Does nutritional intervention for patients with hip fractures reduce postoperative complications and improve rehabilitation?
2009 (English)In: Journal of Clinical Nursing, ISSN 0962-1067, E-ISSN 1365-2702, Vol. 18, no 9, 1325-1333 p.Article in journal (Refereed) Published
The aims were to investigate whether there were any differences between patients receiving nutritional intervention preoperatively and over five days postoperatively and patients who did not, in terms of postoperative complications, rehabilitation, length of stay and food and liquid intake. BACKGROUND: Patients with hip fractures are often malnourished at admission to hospital and they typically do not receive the energy and calories needed postoperatively. DESIGN: The design was a quasi-experimental, pre- and post-test comparison group design without random group assignment. METHODS: One hundred patients with hip fractures were consecutively included. The control group (n = 50) received regular nutritional support. The intervention group (n = 50) received nutrition according to nutritional guidelines. The outcome measures used were risk of pressure ulcer, pressure ulcers, weight, nosocomial infections, cognitive ability, walking assistance and functional ability, collected preoperatively and five days postoperatively. Each patient's nutrient and liquid intake were assessed daily for five days postoperatively. RESULTS: Significantly fewer (p = 0.043) patients in the intervention group (18%) had pressure ulcers five days postoperatively compared with the control group (36%). Nutrient and liquid intake was significantly higher (p < 0.001) in the intervention group. Median length of stay decreased from nine to seven days (p = 0.137), as did nosocomial infections, from 18-8.7% (p = 0.137). CONCLUSION: Patients with hip fractures receiving nutrition according to nutritional guidelines developed fewer pressure ulcers. This is invaluable to patients' quality of life and a major economic saving for society. RELEVANCE TO CLINICAL PRACTICE: Great benefits can be gained for the patients through modest efforts by nurses and physicians such as nutritional intervention.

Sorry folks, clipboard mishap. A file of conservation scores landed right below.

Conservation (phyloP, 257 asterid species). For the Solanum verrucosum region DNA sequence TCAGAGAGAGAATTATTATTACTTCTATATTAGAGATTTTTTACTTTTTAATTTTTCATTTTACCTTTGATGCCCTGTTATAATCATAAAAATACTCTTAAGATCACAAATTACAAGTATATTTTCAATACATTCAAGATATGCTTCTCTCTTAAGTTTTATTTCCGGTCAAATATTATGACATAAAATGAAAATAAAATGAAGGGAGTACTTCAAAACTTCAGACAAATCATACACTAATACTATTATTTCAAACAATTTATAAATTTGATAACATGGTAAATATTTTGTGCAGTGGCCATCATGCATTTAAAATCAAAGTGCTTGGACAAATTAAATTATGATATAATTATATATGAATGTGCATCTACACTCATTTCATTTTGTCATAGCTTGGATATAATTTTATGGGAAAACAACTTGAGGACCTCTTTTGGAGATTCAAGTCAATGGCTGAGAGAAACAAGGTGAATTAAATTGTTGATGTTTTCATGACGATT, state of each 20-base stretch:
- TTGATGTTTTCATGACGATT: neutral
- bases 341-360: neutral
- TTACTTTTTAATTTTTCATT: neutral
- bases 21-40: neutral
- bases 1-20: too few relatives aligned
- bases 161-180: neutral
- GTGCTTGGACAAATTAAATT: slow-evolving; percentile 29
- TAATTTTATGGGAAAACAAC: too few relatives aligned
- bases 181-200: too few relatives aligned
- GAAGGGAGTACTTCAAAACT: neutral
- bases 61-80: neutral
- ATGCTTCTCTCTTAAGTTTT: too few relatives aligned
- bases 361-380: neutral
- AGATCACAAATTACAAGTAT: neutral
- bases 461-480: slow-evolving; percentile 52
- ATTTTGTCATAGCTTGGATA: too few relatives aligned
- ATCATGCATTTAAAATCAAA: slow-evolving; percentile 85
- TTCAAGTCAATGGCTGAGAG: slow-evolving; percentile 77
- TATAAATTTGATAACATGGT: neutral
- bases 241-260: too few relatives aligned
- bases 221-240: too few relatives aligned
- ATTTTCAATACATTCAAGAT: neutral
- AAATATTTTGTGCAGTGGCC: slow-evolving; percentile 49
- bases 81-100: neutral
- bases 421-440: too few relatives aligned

Place, publisher, year, edition, pages
2009. Vol. 18, no 9, 1325-1333 p.
hip fractures, nurses, nursing, nutrition, older people, pressure ulcer
Medical and Health Sciences
IdentifiersURN: urn:nbn:se:uu:diva-124746DOI: 10.1111/j.1365-2702.2008.02673.xISI: 000265035000012PubMedID: 19207806OAI: oai:DiVA.org:uu-124746DiVA: diva2:317926